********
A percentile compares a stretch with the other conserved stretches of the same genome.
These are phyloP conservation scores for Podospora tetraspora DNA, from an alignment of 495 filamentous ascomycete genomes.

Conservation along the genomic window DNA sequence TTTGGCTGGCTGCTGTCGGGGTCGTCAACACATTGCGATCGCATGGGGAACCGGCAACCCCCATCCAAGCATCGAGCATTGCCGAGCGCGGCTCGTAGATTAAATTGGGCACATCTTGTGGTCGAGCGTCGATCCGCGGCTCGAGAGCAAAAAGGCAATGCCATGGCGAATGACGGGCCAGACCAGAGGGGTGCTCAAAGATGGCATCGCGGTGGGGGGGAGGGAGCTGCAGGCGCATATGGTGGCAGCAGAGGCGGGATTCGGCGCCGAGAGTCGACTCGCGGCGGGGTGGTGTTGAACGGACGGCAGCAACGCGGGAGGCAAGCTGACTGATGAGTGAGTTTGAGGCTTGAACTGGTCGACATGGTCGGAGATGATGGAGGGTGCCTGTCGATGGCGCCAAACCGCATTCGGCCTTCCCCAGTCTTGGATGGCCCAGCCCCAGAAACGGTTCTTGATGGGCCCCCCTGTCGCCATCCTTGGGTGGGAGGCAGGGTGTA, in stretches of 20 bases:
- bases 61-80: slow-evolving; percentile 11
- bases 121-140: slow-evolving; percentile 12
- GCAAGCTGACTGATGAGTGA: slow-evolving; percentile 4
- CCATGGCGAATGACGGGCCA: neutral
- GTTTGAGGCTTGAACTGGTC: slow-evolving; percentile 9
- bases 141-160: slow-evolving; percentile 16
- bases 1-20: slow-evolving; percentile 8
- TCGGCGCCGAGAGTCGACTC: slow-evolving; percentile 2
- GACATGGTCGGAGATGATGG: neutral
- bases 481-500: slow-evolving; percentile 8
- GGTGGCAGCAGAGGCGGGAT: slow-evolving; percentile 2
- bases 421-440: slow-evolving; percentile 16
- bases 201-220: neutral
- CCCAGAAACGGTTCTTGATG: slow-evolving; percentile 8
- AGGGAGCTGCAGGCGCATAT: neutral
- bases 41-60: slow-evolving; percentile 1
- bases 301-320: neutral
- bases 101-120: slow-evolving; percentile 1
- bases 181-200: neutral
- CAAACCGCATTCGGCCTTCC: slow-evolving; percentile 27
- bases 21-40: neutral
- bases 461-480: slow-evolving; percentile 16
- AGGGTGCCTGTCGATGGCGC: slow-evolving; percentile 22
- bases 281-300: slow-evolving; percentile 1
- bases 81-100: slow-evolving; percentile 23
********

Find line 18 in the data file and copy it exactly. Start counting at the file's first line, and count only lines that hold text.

- AGGGAGCTGCAGGCGCATAT: neutral